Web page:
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So, GNU awk has some extensions that are missing in the macOS awk.

I want to be sure that my awk program also runs on the macOS awk (which I don't have access to).

Now GNU awk has two different compatibility flags and I'm not sure which to use: --traditional and --posix.

The latter is more strict. Does --traditional suffice to achieve compatibility with the macOS awk?

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  • 1
    When in doubt, go with POSIX. It will work well on BSD styled kernels such as XNU (MacOS).
    – Cbhihe
    Apr 21 at 20:39

1 Answer 1

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No because

  1. MacOS implements features that are part of POSIX but weren't part of BWK awk (which gawk --traditional is intended to be compatible with) such as RE intervals so some language constructs don't mean the same across the 2 variants despite being valid in both.
  2. MacOS awk has bugs that aren't present in GNU awk so a working gawk script could fail on MacOS no matter what options you give it.
  3. Both awks can/do implement functionality that's undefined by POSIX or the "traditional" awk spec however they like.

So --posix will be closer to what you want than --traditional but still has differences with MacOS, and neither option nor any other option does what you want - guarantee a gawk script will run the same in MacOS awk.

  1. For example, with gawk (which does not support RE intervals like {2} in traditional mode but does in posix mode):

    $ awk --version | head -1
    GNU Awk 5.0.1, API: 2.0
    
    $ echo 'ab{2}c' | awk --traditional '/b{2}/'
    ab{2}c
    
    $ echo 'ab{2}c' | awk --posix '/b{2}/'
    $
    
    $ echo 'ab{2}c' | awk --traditional '/b\{2\}/'
    awk: cmd. line:1: warning: regexp escape sequence `\{' is not a known regexp operator
    awk: cmd. line:1: warning: regexp escape sequence `\}' is not a known regexp operator
    ab{2}c
    

    whereas with MacOS which does support RE intervals:

    $ awk --version | head -1
    awk version 20200816
    
    $ echo 'ab{2}c' | awk '/b{2}/'
    $
    
    $ echo 'ab{2}c' | awk '/b\{2\}/'
    ab{2}c
    
  2. For example, with gawk:

    $ awk 'BEGIN{print 1 == 2 ? 3 : 4}'
    4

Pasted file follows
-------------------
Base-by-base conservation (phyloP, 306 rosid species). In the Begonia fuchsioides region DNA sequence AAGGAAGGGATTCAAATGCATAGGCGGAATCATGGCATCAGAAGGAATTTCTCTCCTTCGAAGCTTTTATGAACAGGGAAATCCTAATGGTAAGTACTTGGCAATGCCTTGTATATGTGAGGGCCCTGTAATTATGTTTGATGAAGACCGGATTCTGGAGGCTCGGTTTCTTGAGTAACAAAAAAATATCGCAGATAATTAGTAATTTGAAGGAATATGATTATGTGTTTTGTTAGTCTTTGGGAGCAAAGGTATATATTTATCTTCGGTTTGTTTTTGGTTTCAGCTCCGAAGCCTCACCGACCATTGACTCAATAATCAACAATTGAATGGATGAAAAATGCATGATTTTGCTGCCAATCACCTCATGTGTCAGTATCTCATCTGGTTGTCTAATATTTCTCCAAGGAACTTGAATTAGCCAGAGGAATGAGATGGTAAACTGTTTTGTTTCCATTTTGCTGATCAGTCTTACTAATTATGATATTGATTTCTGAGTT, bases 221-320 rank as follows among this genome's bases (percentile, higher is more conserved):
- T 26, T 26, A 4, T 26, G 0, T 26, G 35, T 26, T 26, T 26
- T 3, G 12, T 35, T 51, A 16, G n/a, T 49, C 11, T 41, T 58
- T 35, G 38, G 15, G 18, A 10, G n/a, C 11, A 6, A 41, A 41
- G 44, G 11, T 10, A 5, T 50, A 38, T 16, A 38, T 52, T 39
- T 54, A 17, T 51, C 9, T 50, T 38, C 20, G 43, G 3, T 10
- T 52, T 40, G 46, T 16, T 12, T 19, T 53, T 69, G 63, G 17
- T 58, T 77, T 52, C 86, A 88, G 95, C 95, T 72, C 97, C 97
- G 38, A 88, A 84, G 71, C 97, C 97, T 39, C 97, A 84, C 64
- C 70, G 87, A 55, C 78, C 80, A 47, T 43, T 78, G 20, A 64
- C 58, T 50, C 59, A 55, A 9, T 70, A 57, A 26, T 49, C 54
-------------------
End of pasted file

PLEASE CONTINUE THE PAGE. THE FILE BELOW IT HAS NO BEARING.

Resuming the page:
$ awk --traditional 'BEGIN{print 1 == 2 ? 3 : 4}'
    4
    
    $ awk --posix 'BEGIN{print 1 == 2 ? 3 : 4}'
    4
    

    whereas with MacOS:

    $ awk 'BEGIN{print 1 == 2 ? 3 : 4}'
    awk: syntax error at source line 1
     context is
     BEGIN{print 1 >>>  == <<<
    awk: illegal statement at source line 1
    awk: illegal statement at source line 1
    

    See https://unix.stackexchange.com/a/588743/133219 for more info on that specific error.

  3. Another difference in how handling a directory as a file name is handled:

    $ mkdir foo
    $ echo 7 > bar
    

    with GNU awk:

    $ awk '{print FILENAME, $0}' foo bar
    awk: warning: command line argument `foo' is a directory: skipped
    bar 7
    
    $ awk --traditional '{print FILENAME, $0}' foo bar
    awk: fatal: cannot open file `foo' for reading (Is a directory)
    
    $ awk --posix '{print FILENAME, $0}' foo bar
    awk: fatal: cannot open file `foo' for reading (Is a directory)
    

    and MacOS awk:

    $ awk '{print FILENAME, $0}' foo bar
    bar 7
    
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  • --posix would be closer for busybox awk also?
    – thanasisp
    Apr 27 at 21:09
  • 1
    @thanasisp I've never used busybox awk myself but I just found a comment about busybox in the gawk manual (gnu.org/software/gawk/manual/html_node/Other-Versions.html) that says It includes a full implementation of POSIX awk so in that case, yes --posix would be the right flag.
    – Ed Morton
    Apr 27 at 21:16

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